~Making Apple Cider~

The beautiful pasture above is not too far from our farm and the owners were generous enough to allow us to harvest  apples.  There are at least nine trees with apples on them this year.  The problem was and still is that the cattle also want the apples, and I am afraid of the bull.  He is still a young bull, very large and somewhere in the back of my mind lingers the memory of accidents that I have read about throughout the years of people who have been attacked by bulls.  But, the thought of apple cider, apple crisp, canned apple pie filling, sauce and apple jelly are enough to make us work for these apples.  Besides, the electric-barbed wire fence isn’t too terribly low to crawl under, very quickly if need be.  I know, because I practiced it over and over to make sure I could do it:)  Yesterday, we threw apples to the cattle to keep them happy, and happy they were.

These photos are from last week some time and since then we have been back for two more “apple runs”.  I am guessing that we still have another trip  left to the pasture, having left the crisp pie apple varieties there.

At first we were hand cutting the apples and putting them through our small meat grinder but that took forever.  So after a bit of brainstorming and a good meal, Fred came up with an idea which worked out great.  He washed out our feed grinder very well and dumped the apples in it to be chopped.  The five gallon pails of apples that were dropped into the grinder were crushed intantly and I bet our red neck method could go down in the record book as the fastest apple grinding system in the state:)  It worked so quickly; we were all  amazed.  The grinder was hooked up to the tractor, PTO driven.  Because we were all working I did not get a photo of that particular procedure.   

We have been busy since I first started entering this post on cider making last week. The other day we  pressed another batch of cider which I think yielded another 15 gallons of cider.  This time of year everything seems to be ready to harvest all at once.  Things can get a bit over whelming.  The weather has taken a turn for cold and there is a sense of urgency in all of our harvesting tasks.  Below, I am going to throw in some random photos of things accomplished as well these past few weeks, besides the cider making, that I did not find time to post.   Very soon I will post photos of our hops harvest that also was completed recently!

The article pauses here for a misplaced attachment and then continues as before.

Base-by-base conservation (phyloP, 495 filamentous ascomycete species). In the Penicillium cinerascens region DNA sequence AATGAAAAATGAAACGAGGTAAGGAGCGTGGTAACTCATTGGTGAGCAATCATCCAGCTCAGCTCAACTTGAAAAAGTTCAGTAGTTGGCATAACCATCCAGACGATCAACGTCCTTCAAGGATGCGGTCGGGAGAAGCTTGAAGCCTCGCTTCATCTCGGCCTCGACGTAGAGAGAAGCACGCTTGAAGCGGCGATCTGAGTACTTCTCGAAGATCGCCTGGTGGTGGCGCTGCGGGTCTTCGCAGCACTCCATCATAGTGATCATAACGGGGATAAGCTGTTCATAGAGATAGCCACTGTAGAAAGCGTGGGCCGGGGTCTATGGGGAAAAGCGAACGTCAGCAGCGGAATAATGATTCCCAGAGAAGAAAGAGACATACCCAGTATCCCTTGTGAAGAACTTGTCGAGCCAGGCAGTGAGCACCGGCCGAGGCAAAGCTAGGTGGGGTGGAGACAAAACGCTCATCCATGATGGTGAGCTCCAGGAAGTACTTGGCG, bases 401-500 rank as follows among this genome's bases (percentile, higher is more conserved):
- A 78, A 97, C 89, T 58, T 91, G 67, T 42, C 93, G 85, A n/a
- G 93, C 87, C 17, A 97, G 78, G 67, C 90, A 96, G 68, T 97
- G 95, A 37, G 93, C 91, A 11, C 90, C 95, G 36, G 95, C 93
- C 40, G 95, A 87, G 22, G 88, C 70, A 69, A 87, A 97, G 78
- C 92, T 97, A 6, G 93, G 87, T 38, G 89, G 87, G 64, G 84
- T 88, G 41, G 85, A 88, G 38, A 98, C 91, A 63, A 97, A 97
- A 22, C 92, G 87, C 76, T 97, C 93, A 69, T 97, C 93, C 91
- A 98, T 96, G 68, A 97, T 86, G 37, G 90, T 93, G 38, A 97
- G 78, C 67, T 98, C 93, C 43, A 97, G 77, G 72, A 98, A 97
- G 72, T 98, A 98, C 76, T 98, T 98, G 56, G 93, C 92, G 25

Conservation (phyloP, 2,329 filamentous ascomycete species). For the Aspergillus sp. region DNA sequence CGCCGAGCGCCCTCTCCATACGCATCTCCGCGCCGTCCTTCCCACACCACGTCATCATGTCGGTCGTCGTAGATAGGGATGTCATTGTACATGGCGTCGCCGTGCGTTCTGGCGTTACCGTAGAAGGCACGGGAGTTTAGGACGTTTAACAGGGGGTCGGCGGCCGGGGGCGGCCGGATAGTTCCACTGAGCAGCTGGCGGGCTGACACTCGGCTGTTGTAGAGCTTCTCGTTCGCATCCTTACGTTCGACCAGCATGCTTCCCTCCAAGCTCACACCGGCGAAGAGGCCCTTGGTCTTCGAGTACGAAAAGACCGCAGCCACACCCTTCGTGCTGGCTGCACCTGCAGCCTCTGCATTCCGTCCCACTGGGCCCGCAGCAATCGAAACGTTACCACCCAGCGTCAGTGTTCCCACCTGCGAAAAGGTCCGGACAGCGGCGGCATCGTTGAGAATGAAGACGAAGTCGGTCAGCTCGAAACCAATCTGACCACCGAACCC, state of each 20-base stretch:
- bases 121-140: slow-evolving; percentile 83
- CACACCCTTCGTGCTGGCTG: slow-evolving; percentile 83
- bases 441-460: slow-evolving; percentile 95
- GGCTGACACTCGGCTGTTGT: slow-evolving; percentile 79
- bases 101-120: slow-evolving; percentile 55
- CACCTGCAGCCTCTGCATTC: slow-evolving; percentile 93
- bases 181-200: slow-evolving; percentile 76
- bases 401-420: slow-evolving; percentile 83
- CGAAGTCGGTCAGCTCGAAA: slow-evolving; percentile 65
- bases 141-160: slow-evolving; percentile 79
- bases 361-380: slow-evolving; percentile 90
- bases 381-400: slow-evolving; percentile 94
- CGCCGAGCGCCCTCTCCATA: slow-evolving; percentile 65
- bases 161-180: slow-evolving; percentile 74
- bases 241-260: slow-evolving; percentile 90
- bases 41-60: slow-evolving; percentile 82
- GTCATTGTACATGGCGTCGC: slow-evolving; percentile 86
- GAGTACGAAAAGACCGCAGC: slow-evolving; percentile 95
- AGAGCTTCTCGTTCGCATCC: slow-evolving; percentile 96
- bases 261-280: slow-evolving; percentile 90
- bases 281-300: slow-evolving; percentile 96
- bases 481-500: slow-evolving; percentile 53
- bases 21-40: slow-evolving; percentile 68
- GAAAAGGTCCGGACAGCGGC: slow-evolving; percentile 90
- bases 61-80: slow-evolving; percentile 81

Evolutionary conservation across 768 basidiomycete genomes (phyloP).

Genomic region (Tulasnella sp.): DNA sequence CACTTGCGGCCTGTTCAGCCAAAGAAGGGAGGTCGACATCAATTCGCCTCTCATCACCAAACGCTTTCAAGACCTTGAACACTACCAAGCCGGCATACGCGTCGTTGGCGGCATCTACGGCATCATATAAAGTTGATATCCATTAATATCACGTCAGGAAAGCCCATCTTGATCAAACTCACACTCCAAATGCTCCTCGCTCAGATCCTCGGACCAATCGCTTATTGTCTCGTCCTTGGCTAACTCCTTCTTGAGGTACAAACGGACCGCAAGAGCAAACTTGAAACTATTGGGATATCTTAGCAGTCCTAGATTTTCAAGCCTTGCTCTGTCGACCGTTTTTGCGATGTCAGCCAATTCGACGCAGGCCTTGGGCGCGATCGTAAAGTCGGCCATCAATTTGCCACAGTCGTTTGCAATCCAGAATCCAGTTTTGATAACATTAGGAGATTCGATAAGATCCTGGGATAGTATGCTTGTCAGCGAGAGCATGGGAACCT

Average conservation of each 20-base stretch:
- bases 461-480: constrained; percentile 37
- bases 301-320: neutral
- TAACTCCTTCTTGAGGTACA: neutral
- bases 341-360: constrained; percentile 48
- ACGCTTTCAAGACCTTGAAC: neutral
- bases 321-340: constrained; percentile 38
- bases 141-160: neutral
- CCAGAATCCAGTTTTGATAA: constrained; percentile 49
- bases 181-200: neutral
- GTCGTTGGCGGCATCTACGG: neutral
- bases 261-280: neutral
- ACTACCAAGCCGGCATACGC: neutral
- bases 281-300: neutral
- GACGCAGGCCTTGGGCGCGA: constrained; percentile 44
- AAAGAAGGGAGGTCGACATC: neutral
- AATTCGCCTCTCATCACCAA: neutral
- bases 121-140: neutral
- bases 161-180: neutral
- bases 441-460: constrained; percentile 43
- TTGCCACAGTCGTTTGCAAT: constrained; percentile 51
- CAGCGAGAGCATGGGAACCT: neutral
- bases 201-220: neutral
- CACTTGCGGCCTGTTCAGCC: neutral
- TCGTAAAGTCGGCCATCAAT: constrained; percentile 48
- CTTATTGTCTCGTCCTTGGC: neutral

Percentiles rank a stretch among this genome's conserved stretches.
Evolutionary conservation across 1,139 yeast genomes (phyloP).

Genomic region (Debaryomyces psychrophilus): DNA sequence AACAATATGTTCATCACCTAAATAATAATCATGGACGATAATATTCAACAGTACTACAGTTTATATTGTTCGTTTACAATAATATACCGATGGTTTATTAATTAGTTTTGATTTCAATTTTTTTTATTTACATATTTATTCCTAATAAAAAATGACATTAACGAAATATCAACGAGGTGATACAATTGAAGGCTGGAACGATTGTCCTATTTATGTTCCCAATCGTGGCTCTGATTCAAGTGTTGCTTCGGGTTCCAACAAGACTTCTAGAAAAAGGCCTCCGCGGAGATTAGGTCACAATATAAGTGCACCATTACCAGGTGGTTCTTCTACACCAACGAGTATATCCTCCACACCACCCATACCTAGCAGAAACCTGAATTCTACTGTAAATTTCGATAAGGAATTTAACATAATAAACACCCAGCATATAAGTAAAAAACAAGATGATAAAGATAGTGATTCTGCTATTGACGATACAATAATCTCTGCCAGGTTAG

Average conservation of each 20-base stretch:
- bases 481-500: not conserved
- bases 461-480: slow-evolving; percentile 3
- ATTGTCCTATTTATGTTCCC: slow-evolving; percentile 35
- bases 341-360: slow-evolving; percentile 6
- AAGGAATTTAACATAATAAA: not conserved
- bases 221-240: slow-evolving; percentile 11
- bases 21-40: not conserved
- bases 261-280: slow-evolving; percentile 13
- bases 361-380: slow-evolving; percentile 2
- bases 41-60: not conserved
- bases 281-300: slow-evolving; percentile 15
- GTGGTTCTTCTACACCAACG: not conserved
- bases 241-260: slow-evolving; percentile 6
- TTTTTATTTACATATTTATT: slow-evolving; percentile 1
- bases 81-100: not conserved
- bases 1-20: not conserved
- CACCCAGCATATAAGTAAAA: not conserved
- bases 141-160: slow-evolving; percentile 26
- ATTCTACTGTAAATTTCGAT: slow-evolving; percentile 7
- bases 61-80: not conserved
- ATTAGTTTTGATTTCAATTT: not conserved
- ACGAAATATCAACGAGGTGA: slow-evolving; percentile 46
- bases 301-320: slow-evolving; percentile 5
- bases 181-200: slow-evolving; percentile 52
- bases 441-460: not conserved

The most important accomplishment………….Kallie Jo Ryland was baptised last Sunday by Father Craig Timmerman at St. Leo Catholic Church.   God bless Kallie Jo and her parents, Peter and Francesca!  Thanks to all of you that helped us celebrate that day.

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About Callens Honey Farm

We live on a small family farm located in S.W. Minnesota, near the South Dakota border. The source of our honey is from white and red clover. The honey appears as liquid gold in color. Our honey is extracted using a hand cranked centrifugal force extractor. Then the honey is screened once into a holding container from which we later fill the small honey bottles. We do not heat treat the honey nor add any other ingredients. Pure and natural is our Minnesota honey! What could taste better?
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5 Responses to ~Making Apple Cider~

  1. Mary says:

    Beautiful post, but I liked the last pic best! 🙂 I was getting ready to email Grandma Callens to see if any more pictures were forthcoming after that first amazing one… 😉

    Busy with harvest and getting cold here to!

    Lovely!
    Mary

  2. Sandra — we wish we could be there. The harvest looks great. Our apples aren’t so plentiful this year, but we got so many last year there is still sauce and butter. Kiss Frenchy and the baby for us — take care of all our children —

  3. Angela says:

    You’re not too shabby of a writer there auntie. PS – you look too young to be a grandma?!

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